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What is Naloxone & What is it Used For?

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two syringes with two naloxone bottles ct sc nw heroin antidote

Millions of Americans are addicted to heroin or prescription opioid painkillers. Prolonged use of these drugs can lead to physical dependence, in which the body comes to rely on the presence of opioids to function normally. Naloxone hydrochloride has emerged as a major method of combating opioid abuse. The drug, which is commonly called naloxone, is used in the treatment of opioid dependence. Furthermore, a naloxone hydrochloride injection is capable of reversing the effects of opioid overdose.

What is the Drug Naloxone Used For?

Naloxone is a treatment for opioid overdose. In an overdose situation, respiratory depression and cardiovascular changes may cause a person to die. However, naloxone sweeps opioid molecules from their receptors, counteracting these actions. Therefore, soon after administration of naloxone, patients experience an increase in heart rate and blood pressure. Thus, naloxone effectively reverses the effect of an opioid overdose.
Naloxone may also be beneficial in the treatment of opioid addiction. For example, naloxone is combined with buprenorphine to help individuals who are in treatment for opioid abuse. This drug combination suppresses symptoms of withdrawal and decreases drug cravings.
Another effective use of naloxone is in rapid opiate detox protocols. Rapid detox involves the administration of naloxone to shorten the amount of time patients spend undergoing withdrawal. In conclusion, this is an effective treatment for physical dependence on opioids.

How Does Naloxone (Narcan) Work?

Pharmaceutical laboratories produce the synthetic drug, Naloxone hydrochloride. The drug comes in a nasal spray or liquid injectable form.
Naloxone is an opioid antagonist, meaning that it opposes the action of opioids in the brain. In addition, there are numerous types of opioid receptors in the brain. The mu opioid receptor is abundant in several regions of the brain. Consequently, Morphine and other opioids bind to the mu receptors, triggering a cascade of effects including analgesia, sedation, euphoria, lower blood pressure, and gastrointestinal changes.
Naloxone hydrochloride has a very high affinity for mu opioid receptors. As a competitive antagonist, naloxone competes with other opioids to bind to the mu receptor. Unlike opioid molecules, which activate the receptor, naloxone simply binds to the receptor and blocks it. In particular it binds more strongly than heroin or prescription painkillers so it can knock these opioid molecules away from the receptor.
Most importantly, naloxone hydrochloride does not have any agonist effects. This is in contrast to drugs such as buprenorphine, which also bind to and activate opioid receptors. Naloxone doesn’t have any known risk of overdose or abuse potential. Indeed, this makes it an important medication to safely counteract the effects of opioid dependence.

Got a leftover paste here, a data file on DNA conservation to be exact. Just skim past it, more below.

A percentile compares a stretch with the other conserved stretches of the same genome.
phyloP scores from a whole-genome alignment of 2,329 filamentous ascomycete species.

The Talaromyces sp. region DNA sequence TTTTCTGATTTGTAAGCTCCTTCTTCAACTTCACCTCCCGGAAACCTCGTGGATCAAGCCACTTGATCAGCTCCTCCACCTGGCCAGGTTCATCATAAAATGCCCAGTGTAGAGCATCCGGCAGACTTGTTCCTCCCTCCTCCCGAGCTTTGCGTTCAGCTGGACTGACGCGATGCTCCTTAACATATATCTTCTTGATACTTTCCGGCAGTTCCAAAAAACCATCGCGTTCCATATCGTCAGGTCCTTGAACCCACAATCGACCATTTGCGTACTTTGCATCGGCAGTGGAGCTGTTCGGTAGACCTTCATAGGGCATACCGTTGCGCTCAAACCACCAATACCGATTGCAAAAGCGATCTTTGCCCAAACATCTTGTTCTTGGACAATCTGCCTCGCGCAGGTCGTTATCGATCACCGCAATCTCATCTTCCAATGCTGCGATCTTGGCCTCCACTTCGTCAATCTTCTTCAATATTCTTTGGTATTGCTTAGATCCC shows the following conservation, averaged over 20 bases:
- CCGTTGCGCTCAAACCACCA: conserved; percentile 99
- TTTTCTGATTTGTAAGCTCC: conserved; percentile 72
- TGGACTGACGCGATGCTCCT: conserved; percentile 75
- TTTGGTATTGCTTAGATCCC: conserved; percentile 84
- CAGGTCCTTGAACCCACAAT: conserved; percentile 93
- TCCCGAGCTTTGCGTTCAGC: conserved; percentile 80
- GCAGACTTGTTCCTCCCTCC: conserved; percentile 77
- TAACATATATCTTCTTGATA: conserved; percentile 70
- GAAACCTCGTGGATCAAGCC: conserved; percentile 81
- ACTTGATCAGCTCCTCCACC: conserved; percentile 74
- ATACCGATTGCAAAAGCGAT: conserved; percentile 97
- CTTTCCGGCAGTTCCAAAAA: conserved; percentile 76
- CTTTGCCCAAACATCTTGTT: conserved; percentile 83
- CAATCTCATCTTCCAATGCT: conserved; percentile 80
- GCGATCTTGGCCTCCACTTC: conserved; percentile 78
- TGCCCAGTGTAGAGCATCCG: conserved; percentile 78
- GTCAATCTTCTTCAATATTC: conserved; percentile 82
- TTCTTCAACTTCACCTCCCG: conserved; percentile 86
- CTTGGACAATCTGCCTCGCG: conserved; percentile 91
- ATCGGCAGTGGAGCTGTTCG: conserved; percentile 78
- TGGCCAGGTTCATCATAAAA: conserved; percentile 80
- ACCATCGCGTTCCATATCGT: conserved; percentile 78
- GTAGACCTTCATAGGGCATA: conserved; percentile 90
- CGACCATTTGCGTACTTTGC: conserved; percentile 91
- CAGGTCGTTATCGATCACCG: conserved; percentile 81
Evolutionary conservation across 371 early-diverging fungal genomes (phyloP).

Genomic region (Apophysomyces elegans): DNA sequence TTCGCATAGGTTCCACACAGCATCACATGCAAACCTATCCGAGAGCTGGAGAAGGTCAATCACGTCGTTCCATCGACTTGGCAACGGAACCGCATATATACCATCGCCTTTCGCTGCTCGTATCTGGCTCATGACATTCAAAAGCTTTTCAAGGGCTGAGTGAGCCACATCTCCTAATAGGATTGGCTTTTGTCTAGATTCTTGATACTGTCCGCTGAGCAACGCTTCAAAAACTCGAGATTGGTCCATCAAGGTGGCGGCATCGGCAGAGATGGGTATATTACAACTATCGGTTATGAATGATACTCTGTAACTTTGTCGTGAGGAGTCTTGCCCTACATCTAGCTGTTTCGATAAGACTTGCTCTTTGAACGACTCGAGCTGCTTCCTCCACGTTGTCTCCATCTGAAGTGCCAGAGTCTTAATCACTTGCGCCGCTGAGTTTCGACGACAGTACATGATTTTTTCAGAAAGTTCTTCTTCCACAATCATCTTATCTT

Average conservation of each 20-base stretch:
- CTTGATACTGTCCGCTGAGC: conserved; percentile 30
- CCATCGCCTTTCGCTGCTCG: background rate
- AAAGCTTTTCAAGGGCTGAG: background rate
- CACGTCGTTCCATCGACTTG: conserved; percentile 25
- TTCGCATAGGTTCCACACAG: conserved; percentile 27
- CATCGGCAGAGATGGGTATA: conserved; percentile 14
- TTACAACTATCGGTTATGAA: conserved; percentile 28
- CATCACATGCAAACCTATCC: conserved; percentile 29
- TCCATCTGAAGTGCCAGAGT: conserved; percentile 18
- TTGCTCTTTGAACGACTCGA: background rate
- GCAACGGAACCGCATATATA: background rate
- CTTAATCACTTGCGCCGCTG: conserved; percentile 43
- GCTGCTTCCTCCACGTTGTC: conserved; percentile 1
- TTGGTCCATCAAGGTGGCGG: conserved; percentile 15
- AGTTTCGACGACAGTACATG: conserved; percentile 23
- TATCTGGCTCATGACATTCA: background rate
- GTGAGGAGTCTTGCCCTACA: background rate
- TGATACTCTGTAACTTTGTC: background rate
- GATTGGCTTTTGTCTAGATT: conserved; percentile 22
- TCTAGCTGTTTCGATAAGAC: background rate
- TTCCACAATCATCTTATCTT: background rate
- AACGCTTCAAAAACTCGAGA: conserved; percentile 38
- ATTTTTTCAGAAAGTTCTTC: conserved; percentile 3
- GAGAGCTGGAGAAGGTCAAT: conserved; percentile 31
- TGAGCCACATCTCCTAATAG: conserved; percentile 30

How Is Naloxone Given?

The first FDA-approved version of naloxone was known as Narcan, which was designed as a naloxone hydrochloride injection. However, now that the patent for Narcan has expired, the drug is available in the United States under the name Evzio and in several generic formats. Most of these are intravenous, intramuscular, or subcutaneous injections. Additionally, Narcan is now available as a nasal spray, which may increase its applicability in the fight against opioid abuse.

Naloxone Side Effects

Use of naloxone may have potential side effects. Because naloxone reverses the effects of opioids, it may induce sudden withdrawal symptoms. For example, these might include:

  • Nausea and vomiting
  • Stomach pain
  • Diarrhea
  • Fever or sweating
  • Weakness or fatigue
  • Body or muscle aches
  • Shivering or tremors
  • Increased heart rate
  • Increased blood pressure
  • Pounding or thumping heartbeats
  • Irritability
  • Feelings of nervousness or restlessness
  • Runny nose
  • Yawning
  • Goosebumps
  • Shivering

In fact, for babies younger than four weeks old, naloxone may lead to crying stiffness, seizures, or overactive reflexes.
This is not a complete list of side effects and it is possible for other side effects to occur. Therefore, contact your doctor for medical advice about side effects. You can report side effects to the FDA at 1-800-FDA-1088. This helps the FDA collecting information about the safety and effectiveness of naloxone.
Some individuals may be allergic to naloxone. Get emergency medical attention if you have signs of an allergic reaction after taking naloxone. For instance, symptoms may include hives, swelling of the face, lips, tongue, or throat, and difficulty breathing.
Source
http://www.drugbank.ca/drugs/DB01183
 

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